NYC Taxi Riders Should Pay More to Aid Mass Transit, Group Says

Photographer: Scott Eells/Bloomberg

New York City passengers who use taxis and ride-hailing services like Uber should pay higher fares to support mass transit, the Citizens Budget Commission said.

Increased fees dedicated to subways, buses and commuter rail lines would help the Metropolitan Transportation Authority fill a $2.6 billion deficit in its proposed $30 billion capital plan through 2019, the business-backed research group said in a report Wednesday. The state-run MTA operates the city’s subways, buses and suburban commuter trains.

Riders now pay a 50-cent-per-ride surcharge on cab rides and an 8.875 sales tax on black cars, limousines and electronic-hail vehicles. Those fees generate about $250 million for the state, city and the MTA.

As the growth in Uber and similar companies reduces the amount of taxi business, the potential for mass-transit revenue from the surcharge may decline to $70 million in 2019 from $81 million now, the CBC said.

“Even the smallest amount raised -- $35 million with the expansion of the 50-cent taxicab tax to black cars -- could service $573 million in debt, or 22 percent of the remaining gap,” the commission said in the study.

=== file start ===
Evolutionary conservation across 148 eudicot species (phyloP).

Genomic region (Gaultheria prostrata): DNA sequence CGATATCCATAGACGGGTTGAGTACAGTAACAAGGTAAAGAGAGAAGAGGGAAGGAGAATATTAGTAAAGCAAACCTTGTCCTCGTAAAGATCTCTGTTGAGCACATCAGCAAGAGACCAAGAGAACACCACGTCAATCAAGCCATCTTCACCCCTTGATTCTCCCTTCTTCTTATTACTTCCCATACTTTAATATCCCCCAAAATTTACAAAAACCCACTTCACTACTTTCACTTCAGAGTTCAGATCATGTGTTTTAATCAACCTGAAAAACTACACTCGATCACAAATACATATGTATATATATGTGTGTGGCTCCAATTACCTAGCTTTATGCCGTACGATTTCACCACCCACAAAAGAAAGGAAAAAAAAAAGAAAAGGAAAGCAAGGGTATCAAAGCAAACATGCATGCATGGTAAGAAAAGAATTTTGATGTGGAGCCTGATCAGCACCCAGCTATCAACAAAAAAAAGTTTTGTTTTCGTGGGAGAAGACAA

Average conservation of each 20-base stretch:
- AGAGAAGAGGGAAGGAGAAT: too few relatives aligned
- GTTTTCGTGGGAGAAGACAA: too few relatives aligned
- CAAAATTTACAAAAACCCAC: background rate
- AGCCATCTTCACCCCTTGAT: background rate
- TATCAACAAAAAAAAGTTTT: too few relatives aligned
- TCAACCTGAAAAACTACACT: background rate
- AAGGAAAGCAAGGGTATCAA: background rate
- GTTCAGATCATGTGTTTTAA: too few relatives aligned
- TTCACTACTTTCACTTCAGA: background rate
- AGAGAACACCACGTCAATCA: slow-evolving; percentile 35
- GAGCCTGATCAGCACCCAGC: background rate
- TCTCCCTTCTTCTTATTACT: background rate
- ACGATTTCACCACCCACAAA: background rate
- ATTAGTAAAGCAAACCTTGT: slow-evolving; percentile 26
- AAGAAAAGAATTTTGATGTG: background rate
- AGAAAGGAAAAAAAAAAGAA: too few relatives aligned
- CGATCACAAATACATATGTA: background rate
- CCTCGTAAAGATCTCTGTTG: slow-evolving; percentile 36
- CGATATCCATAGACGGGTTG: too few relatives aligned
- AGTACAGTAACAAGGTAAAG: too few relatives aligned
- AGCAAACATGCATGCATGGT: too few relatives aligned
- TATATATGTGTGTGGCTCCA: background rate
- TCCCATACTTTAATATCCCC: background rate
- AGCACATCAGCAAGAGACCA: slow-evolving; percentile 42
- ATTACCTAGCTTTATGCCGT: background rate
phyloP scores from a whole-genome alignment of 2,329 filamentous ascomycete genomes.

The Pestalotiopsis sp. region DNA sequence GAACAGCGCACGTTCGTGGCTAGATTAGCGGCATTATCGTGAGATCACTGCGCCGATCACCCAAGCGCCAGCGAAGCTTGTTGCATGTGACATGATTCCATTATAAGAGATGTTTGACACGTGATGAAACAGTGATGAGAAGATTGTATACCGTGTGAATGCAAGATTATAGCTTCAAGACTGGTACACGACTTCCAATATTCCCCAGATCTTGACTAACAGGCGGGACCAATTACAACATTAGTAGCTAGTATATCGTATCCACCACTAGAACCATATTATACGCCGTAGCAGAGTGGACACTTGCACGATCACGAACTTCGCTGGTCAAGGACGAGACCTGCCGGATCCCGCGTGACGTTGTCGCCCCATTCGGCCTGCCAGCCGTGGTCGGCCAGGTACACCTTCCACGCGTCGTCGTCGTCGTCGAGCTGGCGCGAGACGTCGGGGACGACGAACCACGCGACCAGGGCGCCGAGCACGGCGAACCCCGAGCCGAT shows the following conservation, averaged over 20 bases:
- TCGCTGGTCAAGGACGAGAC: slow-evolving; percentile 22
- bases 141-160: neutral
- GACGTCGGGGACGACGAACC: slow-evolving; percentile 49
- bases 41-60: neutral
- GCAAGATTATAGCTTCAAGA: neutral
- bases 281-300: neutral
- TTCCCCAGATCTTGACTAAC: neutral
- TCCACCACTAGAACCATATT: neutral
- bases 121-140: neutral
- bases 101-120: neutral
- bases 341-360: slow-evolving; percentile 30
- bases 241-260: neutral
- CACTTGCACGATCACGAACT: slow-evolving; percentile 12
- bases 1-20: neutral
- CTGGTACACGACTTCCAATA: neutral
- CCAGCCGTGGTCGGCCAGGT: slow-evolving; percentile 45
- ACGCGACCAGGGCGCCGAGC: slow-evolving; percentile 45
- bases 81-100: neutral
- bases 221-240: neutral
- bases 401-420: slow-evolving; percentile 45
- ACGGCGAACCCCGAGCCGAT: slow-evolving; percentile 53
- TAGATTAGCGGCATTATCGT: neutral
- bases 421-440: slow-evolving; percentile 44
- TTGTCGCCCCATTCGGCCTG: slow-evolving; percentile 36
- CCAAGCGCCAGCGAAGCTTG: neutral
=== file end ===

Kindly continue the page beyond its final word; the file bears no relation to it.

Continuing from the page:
As taxi fares have increased, the 50-cent fee has amounted to a smaller percentage of fares, leading the CBC to suggest a possible increase. In 2011 the surcharge represented 4.73 percent of an average fare; in 2015, it’s about 3.95 percent.

The CBC study supports Mayor Bill de Blasio’s expressed concern that the industry, which includes reservation-based vehicles for hire such as Uber Technologies Inc. and Lyft Inc., needed a review to determine its impact on mass-transit revenue and reduce traffic congestion.

The mayor proposed a moratorium on growth of rapidly increasing fleets of such cars to study their impact on the environment and economy. He later retreated after Uber rolled out a $5 million advertising campaign depicting the mayor as hostile to job opportunities such companies provide. The companies agreed to halt increasing their fleets to allow the administration to conduct a one-month study due Oct. 1.

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